This all will pass, like the green of gold,
Like the white smoke of apple blooms,
And I won’t be as young as I used to.
Already, your blood isn’t as quick as it was,
I tell my heart—and it’s getting colder.
White birch roots stitch the ruddy fields
And you’ve lost the urge to wander.
Lips and eyes, emotions:
Where are your fire and anger,
Where your floods?
All were fresh, now are errant, scattered.
My wants are sparer now, leaner,
Or maybe they were just a dream
—Like the moment morning flashes green—
And I charged past on my sorrel steed.
We’re all, all of us in this world soon to spoil.
Copper leaves are tumbling coyly from the maples . . .
World-weary drifter, be forever grateful
To have faded fast, in early petalfall.
Writers are a funny bunch . . . I have always insisted on using Ticonderoga #1 pencils because of the softness of the lead. Believe me this desire has caused consternation for many an office manager. Then there is my need to write on graph paper, usually four lines per inch; I even use a grid when working in Word, which has frustrated many people when I send them a document that still has the visible grid.
In fact, I’m down to my last box of #1 pencils, but my goal is to replace these yellow Ticonderogas with Blackwings . . . some day.
When Eberhard Faber discontinued production of the original Blackwing in 1998 because of production costs, original 602’s could be found on E Bay for as much as $50 per pencil. Devotion is a wicked mistress.
“Since the pencil’s introduction in the 1930s, the Blackwing has developed a cult following of artists, writers, and designers. Vladimir Nabokov preferred Blackwings for sketching out his novels on index cards, Truman Capote kept boxes of them on his nightstand, and John Steinbeck once declared the the pencil ‘the best I have ever had.’ (He used some 300 of them to complete East of Eden.) The pencils have appeared on “Mad Men” and in the hands of the likes of Quincy Jones and Stephen Sondheim.”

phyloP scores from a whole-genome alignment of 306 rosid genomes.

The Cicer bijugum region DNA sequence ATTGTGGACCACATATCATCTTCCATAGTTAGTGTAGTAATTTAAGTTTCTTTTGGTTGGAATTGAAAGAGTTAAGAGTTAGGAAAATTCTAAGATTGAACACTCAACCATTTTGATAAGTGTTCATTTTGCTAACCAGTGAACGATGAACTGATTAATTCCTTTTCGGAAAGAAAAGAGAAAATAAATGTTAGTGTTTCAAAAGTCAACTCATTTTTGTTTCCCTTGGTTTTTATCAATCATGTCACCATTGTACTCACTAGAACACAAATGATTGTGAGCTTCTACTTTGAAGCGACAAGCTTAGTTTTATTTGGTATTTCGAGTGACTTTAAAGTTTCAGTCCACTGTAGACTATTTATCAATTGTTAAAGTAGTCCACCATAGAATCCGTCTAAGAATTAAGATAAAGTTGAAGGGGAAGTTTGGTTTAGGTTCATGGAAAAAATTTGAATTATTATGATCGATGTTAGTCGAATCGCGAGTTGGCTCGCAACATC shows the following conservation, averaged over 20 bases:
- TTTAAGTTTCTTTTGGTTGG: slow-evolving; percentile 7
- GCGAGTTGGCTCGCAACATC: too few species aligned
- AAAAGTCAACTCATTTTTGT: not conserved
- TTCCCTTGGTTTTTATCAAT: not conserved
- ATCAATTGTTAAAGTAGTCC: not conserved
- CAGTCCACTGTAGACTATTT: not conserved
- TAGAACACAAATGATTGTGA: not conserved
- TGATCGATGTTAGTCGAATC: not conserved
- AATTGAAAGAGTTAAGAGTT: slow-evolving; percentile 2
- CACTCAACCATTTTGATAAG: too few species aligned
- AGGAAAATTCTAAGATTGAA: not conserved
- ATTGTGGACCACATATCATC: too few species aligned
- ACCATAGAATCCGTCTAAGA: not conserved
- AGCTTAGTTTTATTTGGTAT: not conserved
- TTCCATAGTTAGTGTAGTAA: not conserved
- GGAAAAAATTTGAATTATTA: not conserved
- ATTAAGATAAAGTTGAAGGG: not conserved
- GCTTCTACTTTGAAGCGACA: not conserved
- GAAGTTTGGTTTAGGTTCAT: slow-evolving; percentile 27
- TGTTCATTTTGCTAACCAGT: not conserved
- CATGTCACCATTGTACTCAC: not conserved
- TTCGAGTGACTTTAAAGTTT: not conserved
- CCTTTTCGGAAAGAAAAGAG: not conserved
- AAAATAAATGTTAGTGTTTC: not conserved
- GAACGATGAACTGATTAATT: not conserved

Some of the world’s most legendary Grammy, Emmy, Pulitzer and Academy Award winners have created with Blackwing pencils. The list of known users includes John Steinbeck, Stephen Sondheim, Leonard Bernstein and Chuck Jones, who proudly used Blackwings to create Bugs Bunny and countless other Looney Tunes characters.
Its roots go back to the 1930’s when it was first introduced by Eberhard Faber. In 1998, after several corporate acquisitions, it was discontinued, but not forgotten. In fact, fans began paying as much as $40 on eBay for a single Blackwing pencil.
“That’s what the world is, after all: an endless battle of contrasting memories.” ~ Haruki Murakami, from 1Q84
Saturday afternoon. Partly cloudy, 51 degrees.